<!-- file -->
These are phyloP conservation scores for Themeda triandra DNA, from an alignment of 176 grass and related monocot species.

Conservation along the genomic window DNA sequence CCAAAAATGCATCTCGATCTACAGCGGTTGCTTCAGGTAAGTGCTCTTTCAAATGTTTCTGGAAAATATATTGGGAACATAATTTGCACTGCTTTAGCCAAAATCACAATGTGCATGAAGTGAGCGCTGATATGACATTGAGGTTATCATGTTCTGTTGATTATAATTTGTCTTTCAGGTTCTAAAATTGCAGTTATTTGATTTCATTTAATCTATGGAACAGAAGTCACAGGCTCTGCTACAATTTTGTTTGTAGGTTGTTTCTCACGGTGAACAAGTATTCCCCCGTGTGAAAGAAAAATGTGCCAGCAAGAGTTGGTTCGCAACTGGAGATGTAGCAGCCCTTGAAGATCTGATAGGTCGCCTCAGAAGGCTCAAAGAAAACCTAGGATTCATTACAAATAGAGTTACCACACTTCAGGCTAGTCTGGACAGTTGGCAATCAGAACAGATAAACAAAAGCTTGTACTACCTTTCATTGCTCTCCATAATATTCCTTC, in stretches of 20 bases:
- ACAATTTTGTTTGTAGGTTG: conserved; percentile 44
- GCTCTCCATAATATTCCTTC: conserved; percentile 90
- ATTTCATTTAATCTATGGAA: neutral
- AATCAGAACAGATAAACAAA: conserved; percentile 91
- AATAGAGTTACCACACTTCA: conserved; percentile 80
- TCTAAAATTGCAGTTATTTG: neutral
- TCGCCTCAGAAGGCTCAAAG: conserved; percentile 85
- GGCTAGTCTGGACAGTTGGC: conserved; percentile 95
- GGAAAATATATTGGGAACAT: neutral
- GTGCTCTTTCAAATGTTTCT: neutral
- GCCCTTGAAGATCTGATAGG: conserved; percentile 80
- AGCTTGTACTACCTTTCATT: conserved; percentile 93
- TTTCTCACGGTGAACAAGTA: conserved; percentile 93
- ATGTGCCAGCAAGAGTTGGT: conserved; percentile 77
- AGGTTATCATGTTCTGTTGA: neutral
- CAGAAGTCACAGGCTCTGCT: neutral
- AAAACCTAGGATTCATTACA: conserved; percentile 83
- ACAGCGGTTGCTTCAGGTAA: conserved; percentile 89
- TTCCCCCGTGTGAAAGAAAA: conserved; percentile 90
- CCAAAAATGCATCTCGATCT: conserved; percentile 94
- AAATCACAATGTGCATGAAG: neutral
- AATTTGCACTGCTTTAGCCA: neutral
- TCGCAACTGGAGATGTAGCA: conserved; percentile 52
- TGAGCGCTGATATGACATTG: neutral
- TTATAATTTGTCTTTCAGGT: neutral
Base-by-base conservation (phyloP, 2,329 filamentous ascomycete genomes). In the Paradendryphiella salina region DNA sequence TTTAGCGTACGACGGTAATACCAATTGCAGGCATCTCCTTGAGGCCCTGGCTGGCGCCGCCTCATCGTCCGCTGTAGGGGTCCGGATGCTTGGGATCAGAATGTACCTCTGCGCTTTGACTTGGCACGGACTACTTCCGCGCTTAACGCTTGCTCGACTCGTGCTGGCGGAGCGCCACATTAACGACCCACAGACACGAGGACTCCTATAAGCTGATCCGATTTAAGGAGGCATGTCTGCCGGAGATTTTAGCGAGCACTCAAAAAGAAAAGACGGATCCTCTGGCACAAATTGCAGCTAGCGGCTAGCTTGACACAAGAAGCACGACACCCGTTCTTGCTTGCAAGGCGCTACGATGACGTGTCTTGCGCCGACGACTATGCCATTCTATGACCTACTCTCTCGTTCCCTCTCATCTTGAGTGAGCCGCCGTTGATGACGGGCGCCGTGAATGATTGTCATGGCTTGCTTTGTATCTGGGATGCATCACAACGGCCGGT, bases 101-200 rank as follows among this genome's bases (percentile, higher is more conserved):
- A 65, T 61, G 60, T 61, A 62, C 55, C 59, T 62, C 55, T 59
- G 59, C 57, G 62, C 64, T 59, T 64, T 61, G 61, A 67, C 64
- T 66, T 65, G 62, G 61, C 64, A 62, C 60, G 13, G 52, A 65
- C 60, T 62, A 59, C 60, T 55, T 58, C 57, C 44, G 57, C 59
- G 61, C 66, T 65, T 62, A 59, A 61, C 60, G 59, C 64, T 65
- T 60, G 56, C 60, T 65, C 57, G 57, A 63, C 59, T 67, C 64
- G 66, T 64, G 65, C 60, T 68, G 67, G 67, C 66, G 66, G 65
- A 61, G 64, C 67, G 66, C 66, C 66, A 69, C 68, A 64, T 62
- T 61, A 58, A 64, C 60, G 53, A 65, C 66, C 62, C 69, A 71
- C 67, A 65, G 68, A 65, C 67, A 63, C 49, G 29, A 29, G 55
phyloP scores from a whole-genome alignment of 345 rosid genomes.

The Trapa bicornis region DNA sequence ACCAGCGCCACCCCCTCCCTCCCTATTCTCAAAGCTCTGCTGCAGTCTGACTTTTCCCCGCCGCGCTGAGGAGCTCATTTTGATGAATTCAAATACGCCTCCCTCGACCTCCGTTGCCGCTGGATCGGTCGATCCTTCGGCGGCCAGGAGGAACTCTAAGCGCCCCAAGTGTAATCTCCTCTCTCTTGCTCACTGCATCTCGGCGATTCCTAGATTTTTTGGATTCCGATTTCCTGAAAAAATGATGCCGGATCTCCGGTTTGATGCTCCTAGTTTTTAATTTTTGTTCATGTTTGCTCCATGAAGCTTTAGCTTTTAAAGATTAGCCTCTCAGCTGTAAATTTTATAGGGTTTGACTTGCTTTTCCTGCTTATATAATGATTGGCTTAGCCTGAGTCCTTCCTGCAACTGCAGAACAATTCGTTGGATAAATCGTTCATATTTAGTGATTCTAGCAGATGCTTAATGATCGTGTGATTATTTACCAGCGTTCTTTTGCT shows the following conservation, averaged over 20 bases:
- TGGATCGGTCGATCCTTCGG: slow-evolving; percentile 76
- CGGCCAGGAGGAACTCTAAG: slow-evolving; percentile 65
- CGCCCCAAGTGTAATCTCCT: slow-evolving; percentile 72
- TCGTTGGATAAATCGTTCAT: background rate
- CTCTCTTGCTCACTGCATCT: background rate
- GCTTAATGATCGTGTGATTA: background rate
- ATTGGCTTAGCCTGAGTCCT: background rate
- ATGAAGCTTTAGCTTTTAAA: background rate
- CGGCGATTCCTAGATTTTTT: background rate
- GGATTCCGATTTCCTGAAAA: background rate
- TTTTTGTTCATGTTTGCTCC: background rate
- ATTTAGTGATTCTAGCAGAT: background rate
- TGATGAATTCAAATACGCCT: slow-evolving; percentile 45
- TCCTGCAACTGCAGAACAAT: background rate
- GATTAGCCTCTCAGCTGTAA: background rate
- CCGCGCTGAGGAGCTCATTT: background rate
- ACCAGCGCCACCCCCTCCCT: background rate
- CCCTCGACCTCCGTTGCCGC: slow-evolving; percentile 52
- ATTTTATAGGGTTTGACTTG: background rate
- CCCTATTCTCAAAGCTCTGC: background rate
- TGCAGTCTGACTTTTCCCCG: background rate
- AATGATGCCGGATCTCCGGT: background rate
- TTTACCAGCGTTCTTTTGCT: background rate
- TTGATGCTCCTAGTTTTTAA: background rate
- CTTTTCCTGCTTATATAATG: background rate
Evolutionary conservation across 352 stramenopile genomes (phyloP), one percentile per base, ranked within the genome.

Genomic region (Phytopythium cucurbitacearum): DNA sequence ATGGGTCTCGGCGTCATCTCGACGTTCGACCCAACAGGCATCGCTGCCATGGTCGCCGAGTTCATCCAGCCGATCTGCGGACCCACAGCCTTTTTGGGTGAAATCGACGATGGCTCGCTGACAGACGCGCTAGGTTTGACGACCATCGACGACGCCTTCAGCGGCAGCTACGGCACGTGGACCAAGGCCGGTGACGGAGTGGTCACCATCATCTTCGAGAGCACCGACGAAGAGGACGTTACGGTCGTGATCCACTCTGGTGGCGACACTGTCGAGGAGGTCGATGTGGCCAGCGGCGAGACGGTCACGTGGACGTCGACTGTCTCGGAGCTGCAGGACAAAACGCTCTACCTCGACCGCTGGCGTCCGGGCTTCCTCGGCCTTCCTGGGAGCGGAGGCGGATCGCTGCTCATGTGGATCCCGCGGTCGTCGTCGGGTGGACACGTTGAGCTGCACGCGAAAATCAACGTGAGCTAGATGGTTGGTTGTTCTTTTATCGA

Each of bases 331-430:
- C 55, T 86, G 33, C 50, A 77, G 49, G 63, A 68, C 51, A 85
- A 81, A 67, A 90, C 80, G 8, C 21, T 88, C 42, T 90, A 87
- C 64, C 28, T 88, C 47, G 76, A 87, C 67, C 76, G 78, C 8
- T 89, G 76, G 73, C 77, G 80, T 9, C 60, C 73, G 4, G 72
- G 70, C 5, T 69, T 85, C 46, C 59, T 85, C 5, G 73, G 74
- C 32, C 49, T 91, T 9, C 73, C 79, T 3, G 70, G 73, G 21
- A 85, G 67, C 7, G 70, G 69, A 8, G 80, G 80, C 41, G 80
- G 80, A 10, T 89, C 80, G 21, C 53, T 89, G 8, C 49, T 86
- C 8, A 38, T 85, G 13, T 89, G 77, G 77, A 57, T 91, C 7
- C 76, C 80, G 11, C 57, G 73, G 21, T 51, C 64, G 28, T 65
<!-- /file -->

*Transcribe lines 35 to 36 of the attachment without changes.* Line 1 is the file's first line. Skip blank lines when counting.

- G 66, T 64, G 65, C 60, T 68, G 67, G 67, C 66, G 66, G 65
- A 61, G 64, C 67, G 66, C 66, C 66, A 69, C 68, A 64, T 62